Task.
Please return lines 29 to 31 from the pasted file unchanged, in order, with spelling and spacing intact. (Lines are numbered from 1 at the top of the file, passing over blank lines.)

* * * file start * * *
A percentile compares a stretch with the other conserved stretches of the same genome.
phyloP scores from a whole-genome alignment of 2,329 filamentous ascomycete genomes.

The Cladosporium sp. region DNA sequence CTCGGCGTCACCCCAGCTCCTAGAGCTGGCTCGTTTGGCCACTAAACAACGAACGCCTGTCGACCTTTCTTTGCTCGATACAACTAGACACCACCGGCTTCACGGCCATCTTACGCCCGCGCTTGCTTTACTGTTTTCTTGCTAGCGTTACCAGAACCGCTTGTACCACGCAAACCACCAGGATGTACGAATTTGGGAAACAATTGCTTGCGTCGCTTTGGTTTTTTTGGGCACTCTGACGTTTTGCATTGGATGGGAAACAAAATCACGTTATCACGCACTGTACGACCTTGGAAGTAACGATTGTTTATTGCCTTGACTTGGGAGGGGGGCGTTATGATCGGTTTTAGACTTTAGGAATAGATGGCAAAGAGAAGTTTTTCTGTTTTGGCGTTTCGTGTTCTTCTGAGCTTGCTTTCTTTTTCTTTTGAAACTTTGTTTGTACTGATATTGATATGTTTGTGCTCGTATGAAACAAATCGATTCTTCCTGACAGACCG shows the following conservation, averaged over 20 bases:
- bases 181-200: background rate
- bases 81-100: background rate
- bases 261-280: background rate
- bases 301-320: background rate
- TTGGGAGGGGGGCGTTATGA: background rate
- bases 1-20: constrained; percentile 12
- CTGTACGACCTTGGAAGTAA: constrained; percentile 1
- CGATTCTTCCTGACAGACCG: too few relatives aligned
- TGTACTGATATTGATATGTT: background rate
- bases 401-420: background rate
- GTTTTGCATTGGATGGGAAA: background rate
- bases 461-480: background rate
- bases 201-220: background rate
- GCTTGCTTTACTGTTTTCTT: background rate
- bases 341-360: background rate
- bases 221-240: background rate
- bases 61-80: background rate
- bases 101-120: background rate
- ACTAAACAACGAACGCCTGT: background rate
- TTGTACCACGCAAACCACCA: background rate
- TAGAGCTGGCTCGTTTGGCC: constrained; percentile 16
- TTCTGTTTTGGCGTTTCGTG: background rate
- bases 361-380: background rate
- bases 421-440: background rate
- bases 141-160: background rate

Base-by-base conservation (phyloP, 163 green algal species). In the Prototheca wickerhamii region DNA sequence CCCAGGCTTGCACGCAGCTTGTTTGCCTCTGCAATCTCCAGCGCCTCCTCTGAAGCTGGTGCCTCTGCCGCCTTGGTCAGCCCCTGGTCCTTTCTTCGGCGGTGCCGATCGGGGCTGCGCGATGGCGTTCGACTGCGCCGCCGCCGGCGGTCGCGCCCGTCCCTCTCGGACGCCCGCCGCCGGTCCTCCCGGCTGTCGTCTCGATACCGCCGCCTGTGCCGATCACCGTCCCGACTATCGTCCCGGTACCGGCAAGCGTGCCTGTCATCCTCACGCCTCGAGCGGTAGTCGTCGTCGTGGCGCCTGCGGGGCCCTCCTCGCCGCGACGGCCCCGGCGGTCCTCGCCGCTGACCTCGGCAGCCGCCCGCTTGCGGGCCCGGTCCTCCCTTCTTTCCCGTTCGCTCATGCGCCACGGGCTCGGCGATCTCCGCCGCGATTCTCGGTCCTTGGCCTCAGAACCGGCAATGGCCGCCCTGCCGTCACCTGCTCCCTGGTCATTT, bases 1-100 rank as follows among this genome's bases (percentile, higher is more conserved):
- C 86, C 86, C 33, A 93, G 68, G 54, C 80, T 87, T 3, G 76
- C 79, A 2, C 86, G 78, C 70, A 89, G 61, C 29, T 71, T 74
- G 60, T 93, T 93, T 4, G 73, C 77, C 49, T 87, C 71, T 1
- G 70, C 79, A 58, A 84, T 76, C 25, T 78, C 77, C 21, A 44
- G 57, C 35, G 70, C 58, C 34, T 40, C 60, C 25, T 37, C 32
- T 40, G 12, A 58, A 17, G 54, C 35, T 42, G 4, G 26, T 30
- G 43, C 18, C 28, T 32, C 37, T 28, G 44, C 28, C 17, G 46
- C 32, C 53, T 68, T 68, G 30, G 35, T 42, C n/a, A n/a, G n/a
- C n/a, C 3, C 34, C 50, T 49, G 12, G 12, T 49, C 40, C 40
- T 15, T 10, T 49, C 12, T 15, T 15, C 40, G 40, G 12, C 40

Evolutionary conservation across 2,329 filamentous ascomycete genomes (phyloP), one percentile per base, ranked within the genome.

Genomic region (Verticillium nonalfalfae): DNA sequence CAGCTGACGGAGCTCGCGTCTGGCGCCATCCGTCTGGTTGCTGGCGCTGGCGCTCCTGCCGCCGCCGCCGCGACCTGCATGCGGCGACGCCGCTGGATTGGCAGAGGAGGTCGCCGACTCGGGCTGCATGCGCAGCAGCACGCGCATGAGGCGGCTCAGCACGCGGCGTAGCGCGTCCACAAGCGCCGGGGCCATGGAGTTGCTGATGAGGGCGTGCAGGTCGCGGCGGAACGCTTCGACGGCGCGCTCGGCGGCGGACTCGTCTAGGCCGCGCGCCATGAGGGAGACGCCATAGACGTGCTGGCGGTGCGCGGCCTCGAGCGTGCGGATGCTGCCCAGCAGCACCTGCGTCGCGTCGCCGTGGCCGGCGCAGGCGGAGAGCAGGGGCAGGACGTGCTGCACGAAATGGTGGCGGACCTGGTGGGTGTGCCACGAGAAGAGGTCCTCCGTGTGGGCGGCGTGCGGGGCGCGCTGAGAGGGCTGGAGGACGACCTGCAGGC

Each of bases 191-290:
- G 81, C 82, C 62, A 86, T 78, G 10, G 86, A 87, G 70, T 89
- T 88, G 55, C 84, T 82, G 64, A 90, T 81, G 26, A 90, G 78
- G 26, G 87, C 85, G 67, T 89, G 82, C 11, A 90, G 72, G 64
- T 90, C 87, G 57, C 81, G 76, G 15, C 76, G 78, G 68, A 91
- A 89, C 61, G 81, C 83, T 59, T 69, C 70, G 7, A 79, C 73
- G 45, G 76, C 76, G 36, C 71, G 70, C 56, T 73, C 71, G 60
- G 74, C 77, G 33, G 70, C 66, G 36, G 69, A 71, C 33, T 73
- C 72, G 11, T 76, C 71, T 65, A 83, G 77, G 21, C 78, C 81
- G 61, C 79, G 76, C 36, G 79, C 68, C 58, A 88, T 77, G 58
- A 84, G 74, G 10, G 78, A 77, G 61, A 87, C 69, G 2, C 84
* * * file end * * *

Base-by-base conservation (phyloP, 163 green algal species). In the Prototheca wickerhamii region DNA sequence CCCAGGCTTGCACGCAGCTTGTTTGCCTCTGCAATCTCCAGCGCCTCCTCTGAAGCTGGTGCCTCTGCCGCCTTGGTCAGCCCCTGGTCCTTTCTTCGGCGGTGCCGATCGGGGCTGCGCGATGGCGTTCGACTGCGCCGCCGCCGGCGGTCGCGCCCGTCCCTCTCGGACGCCCGCCGCCGGTCCTCCCGGCTGTCGTCTCGATACCGCCGCCTGTGCCGATCACCGTCCCGACTATCGTCCCGGTACCGGCAAGCGTGCCTGTCATCCTCACGCCTCGAGCGGTAGTCGTCGTCGTGGCGCCTGCGGGGCCCTCCTCGCCGCGACGGCCCCGGCGGTCCTCGCCGCTGACCTCGGCAGCCGCCCGCTTGCGGGCCCGGTCCTCCCTTCTTTCCCGTTCGCTCATGCGCCACGGGCTCGGCGATCTCCGCCGCGATTCTCGGTCCTTGGCCTCAGAACCGGCAATGGCCGCCCTGCCGTCACCTGCTCCCTGGTCATTT, bases 1-100 rank as follows among this genome's bases (percentile, higher is more conserved):
- C 86, C 86, C 33, A 93, G 68, G 54, C 80, T 87, T 3, G 76
- C 79, A 2, C 86, G 78, C 70, A 89, G 61, C 29, T 71, T 74